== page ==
The victory was made possible by Japanese over-extension, a failure to coordinate operations in different theaters, the limits of offensive warfare, and the underestimation of China’s will to fight.

The Japanese commanders learned from their defeat. They renewed their war plans and reinforced the numbers of troops, moving soldiers from Japanese armies in north and central China to enclose Xuzhou in a vice. A Japanese advance in late April and early May managed to cut off Chinese access to the Longhai railway, severing the flow of Chinese troops who were trying to hold Xuzhou. Nor did Chinese troops to the south of the city show the persistence of Tang's troops to the north. The remaining Chinese troops in Xuzhou were about to be encircled so Chiang Kai-shek authorized a withdrawal.

The successful defense of Taierzhuang led Chiang Kai-shek to push for a determined counter-offensive. In a series of telegrams he urged the defenders of Taierzhuang to capitalize on Japanese problems. The Chinese counter-offensive soon petered out. After being thrown back at Taierzhuang, the Japanese retreated to the south Shandong hills to await the arrival of reinforcements. They used their superior artillery and the protection of city walls to defend themselves. Lack of intelligence about Japanese movements and the threat of Japanese poison gas attacks blunted the counter-offensive.

After the Taierzhuang debacle, Japanese reinforcements were rushed from Manchuria and Japan. The Japanese Supreme Staff Headquarters adopted a new war plan for the Xuzhou campaign. This called for a coordinated operation of four divisions in the north and two in the south. A fresh group of staff officers was sent from Tokyo. A new war plan called for the Second Army of the North China Expeditionary Force to strike south to the west of Xuzhou to cut the Long-Hai Railroad. The Central China Expeditionary Army was to restart its northward march, simultaneously this time, so as to achieve the broad encirclement of all Chinese forces.

The Japanese advanced rapidly and General Terauchi’s Headquarters claimed that 400,000 men had been trapped in a ring of steel so that they could only surrender or die. However, by this time, the Chinese had already begun their withdrawal, which was authorized by Chiang. Most Chinese divisions, divided into small detachments, escaped in various directions, finding gaps between the Japanese columns, which rushed towards Xuzhou. The lack of sufficient numbers of troops to make the encirclement watertight, together with timely dust storms that rendered Chinese movements invisible to Japanese reconnaissance, made the escape possible.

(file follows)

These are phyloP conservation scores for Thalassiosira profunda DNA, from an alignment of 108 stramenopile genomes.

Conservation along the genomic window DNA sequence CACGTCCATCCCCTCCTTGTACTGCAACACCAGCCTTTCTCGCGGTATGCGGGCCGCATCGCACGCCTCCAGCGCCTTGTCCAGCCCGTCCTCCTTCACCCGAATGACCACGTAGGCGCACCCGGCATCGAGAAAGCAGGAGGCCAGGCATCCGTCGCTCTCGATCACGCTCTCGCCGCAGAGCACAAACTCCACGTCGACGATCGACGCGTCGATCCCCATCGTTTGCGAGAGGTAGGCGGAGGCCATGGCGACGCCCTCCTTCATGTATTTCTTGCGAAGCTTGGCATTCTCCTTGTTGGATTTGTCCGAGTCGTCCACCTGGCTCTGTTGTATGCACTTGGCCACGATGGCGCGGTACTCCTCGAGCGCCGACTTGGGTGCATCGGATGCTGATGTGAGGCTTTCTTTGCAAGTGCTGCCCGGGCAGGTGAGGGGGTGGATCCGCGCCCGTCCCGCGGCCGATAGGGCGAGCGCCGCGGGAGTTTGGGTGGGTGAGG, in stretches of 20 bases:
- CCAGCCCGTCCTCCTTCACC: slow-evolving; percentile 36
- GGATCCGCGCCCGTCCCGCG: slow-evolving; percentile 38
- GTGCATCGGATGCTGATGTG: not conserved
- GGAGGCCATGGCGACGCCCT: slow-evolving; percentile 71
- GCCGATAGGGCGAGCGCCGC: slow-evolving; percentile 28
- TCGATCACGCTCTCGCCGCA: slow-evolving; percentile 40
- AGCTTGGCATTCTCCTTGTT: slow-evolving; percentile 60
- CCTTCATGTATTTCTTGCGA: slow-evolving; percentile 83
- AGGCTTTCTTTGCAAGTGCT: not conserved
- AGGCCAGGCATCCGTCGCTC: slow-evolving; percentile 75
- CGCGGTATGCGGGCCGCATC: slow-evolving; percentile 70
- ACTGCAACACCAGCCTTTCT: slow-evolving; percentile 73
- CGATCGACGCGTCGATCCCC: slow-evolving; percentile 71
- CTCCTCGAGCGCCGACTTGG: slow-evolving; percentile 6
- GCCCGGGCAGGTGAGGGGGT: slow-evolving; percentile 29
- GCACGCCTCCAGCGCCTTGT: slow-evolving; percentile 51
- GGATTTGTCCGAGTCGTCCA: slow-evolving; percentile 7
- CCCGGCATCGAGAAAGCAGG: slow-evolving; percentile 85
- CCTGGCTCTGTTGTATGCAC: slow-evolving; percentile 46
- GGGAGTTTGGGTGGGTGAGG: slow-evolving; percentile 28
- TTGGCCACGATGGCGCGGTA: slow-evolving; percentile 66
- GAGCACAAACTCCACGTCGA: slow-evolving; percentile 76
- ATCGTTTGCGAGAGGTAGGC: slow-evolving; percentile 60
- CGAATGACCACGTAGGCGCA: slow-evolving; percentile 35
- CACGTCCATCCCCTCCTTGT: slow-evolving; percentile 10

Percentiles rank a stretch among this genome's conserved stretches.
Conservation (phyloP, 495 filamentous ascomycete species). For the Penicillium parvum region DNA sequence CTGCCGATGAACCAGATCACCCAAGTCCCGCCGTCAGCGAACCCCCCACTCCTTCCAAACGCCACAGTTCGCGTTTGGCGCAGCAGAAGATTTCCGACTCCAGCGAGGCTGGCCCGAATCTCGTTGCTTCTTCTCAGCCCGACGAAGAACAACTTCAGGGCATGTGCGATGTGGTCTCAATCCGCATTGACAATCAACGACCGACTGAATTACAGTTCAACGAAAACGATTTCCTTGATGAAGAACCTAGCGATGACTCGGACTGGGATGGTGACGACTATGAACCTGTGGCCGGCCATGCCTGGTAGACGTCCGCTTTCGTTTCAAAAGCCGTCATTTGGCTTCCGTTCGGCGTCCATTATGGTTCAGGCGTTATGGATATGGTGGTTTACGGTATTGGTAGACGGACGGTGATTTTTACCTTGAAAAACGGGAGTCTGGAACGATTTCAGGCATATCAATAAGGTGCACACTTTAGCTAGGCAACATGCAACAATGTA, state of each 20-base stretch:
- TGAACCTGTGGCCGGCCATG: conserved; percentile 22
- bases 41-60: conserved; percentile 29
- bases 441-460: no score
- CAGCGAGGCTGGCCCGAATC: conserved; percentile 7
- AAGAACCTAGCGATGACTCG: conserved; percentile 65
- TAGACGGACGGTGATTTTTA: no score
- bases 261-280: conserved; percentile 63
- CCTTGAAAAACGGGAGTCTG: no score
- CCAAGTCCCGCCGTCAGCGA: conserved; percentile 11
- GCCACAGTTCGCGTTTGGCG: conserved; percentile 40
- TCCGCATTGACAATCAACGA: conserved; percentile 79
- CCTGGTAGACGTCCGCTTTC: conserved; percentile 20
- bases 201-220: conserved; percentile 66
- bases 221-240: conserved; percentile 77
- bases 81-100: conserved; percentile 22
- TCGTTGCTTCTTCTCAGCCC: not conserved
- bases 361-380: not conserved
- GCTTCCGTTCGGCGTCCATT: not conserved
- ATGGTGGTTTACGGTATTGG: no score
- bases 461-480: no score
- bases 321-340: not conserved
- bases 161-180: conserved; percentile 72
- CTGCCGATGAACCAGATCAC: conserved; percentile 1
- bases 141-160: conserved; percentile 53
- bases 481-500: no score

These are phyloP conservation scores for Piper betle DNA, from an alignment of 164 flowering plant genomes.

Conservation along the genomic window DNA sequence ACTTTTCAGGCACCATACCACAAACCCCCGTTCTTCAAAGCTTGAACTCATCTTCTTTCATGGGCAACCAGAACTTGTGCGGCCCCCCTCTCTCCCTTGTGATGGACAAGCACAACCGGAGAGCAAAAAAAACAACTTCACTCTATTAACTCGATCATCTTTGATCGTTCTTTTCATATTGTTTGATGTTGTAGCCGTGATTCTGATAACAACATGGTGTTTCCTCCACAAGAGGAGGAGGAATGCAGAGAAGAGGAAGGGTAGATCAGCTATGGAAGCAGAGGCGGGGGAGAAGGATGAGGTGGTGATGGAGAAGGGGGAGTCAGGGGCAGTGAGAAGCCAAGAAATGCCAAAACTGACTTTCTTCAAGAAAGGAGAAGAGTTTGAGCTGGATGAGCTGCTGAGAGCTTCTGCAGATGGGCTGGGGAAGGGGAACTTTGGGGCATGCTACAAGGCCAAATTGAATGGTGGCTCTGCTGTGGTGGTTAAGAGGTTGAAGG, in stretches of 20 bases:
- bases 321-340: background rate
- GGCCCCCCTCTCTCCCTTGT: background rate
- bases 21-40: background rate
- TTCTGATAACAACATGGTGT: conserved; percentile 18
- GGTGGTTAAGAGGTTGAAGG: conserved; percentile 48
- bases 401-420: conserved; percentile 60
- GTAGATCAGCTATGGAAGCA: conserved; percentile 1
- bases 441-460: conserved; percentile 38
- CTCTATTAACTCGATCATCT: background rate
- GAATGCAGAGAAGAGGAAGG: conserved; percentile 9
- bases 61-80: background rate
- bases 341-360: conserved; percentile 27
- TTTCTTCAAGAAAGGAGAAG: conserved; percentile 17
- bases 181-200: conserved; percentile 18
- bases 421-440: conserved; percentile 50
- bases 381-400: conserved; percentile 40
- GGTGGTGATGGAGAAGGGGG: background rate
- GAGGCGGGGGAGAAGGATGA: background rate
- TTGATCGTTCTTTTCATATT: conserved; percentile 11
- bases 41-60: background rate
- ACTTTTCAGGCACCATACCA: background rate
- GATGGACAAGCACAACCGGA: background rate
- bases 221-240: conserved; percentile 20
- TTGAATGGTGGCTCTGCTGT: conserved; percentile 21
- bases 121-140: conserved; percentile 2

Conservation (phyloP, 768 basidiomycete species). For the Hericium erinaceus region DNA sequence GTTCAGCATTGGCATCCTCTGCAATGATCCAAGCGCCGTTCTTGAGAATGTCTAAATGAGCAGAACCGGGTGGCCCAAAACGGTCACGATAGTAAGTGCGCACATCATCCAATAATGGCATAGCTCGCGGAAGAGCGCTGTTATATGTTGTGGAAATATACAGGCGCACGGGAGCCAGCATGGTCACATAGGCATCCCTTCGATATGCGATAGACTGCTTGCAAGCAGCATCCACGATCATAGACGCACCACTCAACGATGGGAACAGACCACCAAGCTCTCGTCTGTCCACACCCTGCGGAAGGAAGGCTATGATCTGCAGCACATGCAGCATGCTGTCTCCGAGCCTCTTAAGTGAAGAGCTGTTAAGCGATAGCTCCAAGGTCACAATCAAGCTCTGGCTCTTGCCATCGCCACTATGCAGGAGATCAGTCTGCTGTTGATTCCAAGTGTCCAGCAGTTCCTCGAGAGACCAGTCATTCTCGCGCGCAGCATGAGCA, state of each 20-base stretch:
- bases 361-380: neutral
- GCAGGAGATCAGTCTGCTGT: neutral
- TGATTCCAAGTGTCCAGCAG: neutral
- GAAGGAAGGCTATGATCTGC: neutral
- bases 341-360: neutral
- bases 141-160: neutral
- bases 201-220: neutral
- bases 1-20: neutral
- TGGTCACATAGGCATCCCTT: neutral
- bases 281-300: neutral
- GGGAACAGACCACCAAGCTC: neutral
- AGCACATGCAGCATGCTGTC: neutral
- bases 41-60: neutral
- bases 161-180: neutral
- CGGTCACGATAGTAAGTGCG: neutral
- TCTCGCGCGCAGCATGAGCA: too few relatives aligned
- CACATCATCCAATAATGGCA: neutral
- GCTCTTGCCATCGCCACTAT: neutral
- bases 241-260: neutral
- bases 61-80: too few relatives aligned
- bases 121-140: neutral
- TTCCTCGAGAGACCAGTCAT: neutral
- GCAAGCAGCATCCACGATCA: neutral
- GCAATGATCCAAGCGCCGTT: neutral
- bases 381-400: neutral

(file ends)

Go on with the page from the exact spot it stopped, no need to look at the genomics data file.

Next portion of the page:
As in Nanjing, this Chinese army may have lived to fight another day, but the effect on Xuzhou itself was horrific. The departure of Nationalist troops left the city and its outskirts at the mercy of an angry Imperial Army. Aside from the atrocities committed by the Japanese themselves, the local population found that they were assailed by bandits in the absence of local law enforcement.

The loss of Xuzhou was both strategic and symbolic. Its fall marked another terrible blow to Chiang's attempt to hold central China and control the transportation of troops in the region. The fall of Xuzhou was also a sign, if one supported the resistance, that the war would be a long one and that a swift victory against Japan was no longer a possibility. In the meantime, the development of guerrilla warfare was an essential part of the long-term strategy, which the Communist armies would seek to develop in north China.

Mao Zedong's Yan'an base area was many hundreds of kilometres northwest of Xuzhou, but he understood the meaning of defeat there. In May 1938 he gave one of his most celebrated lectures, 'On Protracted War', in which he chided those who had been overly optimistic: 'After the Taierzhuang victory, some people maintained that the Xuzhou campaign should be fought as a "quasi-decisive campaign" and that the previous policy of protracted war should be changed.' Such people had been made 'giddy' by Taierzhuang. Mao had no doubts that China would ultimately prevail, but 'it cannot win quickly, and the War of Resistance will be a protracted war'.

The fall of Xuzhou had a profound impact on the public mood in China. When news of the Taierzhuang victory reached Wuhan, the press had been jubilant and hundreds of thousands of people marched through the streets in celebration. After the Battle of Xuzhou, despondency set in again.

Before they could strike at Chiang Kai-shek's center of command, the Japanese needed to take the city of Zhengzhou. If the Japanese captured the city, then Wuhan and the northwestern city of Xi'an would in turn become vulnerable. By the summer of 1938 the Chinese defenders were desperate. Over the centuries the force that had shaped central China more than any other was a waterway known as 'China's Sorrow': the Yellow River (Huang He). The river was held in check by massive dykes that prevented it from leaving its bed. There was one way to stop the Japanese advance, at least for a while: to breach the dykes. But to do so would unleash incalculable suffering on those who lived nearby.

Cheng Qian, commander of the First War Zone, was one of those who put the idea to Chiang, who had flown to Zhengzhou and realized that a military assault could not repel the Japanese now. The only choice was to let the Japanese capture the city within days, or else unleash the only weapon that would stop them, at least for a while: the river's implacable force.